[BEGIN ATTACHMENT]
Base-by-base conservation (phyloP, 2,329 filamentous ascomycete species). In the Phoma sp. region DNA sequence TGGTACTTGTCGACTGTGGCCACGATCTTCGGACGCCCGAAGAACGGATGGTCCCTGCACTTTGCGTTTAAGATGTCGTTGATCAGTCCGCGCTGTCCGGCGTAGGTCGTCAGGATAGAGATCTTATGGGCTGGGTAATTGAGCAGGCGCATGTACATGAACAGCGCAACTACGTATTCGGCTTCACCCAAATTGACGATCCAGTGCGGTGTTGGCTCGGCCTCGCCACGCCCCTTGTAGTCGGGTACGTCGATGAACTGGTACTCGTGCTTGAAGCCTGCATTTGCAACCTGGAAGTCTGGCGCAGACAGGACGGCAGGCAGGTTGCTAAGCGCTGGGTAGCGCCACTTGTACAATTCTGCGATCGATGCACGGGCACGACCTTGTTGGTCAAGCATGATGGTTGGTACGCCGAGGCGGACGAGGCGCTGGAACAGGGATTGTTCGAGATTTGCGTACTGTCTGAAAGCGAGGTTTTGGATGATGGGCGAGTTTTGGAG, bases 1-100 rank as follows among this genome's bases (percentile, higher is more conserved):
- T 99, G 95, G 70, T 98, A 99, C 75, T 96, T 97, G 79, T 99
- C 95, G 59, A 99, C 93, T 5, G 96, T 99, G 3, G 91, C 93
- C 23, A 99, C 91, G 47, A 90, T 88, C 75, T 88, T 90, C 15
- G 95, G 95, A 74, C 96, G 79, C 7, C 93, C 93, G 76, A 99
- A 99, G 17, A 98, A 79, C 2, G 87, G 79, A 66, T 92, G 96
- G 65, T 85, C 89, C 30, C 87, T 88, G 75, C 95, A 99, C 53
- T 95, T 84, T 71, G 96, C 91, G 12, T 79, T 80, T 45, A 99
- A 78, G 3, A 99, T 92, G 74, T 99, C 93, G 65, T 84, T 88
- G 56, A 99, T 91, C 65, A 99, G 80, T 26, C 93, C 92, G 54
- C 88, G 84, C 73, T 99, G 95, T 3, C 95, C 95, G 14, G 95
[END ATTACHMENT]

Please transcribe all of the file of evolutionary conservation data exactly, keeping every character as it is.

Base-by-base conservation (phyloP, 2,329 filamentous ascomycete species). In the Phoma sp. region DNA sequence TGGTACTTGTCGACTGTGGCCACGATCTTCGGACGCCCGAAGAACGGATGGTCCCTGCACTTTGCGTTTAAGATGTCGTTGATCAGTCCGCGCTGTCCGGCGTAGGTCGTCAGGATAGAGATCTTATGGGCTGGGTAATTGAGCAGGCGCATGTACATGAACAGCGCAACTACGTATTCGGCTTCACCCAAATTGACGATCCAGTGCGGTGTTGGCTCGGCCTCGCCACGCCCCTTGTAGTCGGGTACGTCGATGAACTGGTACTCGTGCTTGAAGCCTGCATTTGCAACCTGGAAGTCTGGCGCAGACAGGACGGCAGGCAGGTTGCTAAGCGCTGGGTAGCGCCACTTGTACAATTCTGCGATCGATGCACGGGCACGACCTTGTTGGTCAAGCATGATGGTTGGTACGCCGAGGCGGACGAGGCGCTGGAACAGGGATTGTTCGAGATTTGCGTACTGTCTGAAAGCGAGGTTTTGGATGATGGGCGAGTTTTGGAG, bases 1-100 rank as follows among this genome's bases (percentile, higher is more conserved):
- T 99, G 95, G 70, T 98, A 99, C 75, T 96, T 97, G 79, T 99
- C 95, G 59, A 99, C 93, T 5, G 96, T 99, G 3, G 91, C 93
- C 23, A 99, C 91, G 47, A 90, T 88, C 75, T 88, T 90, C 15
- G 95, G 95, A 74, C 96, G 79, C 7, C 93, C 93, G 76, A 99
- A 99, G 17, A 98, A 79, C 2, G 87, G 79, A 66, T 92, G 96
- G 65, T 85, C 89, C 30, C 87, T 88, G 75, C 95, A 99, C 53
- T 95, T 84, T 71, G 96, C 91, G 12, T 79, T 80, T 45, A 99
- A 78, G 3, A 99, T 92, G 74, T 99, C 93, G 65, T 84, T 88
- G 56, A 99, T 91, C 65, A 99, G 80, T 26, C 93, C 92, G 54
- C 88, G 84, C 73, T 99, G 95, T 3, C 95, C 95, G 14, G 95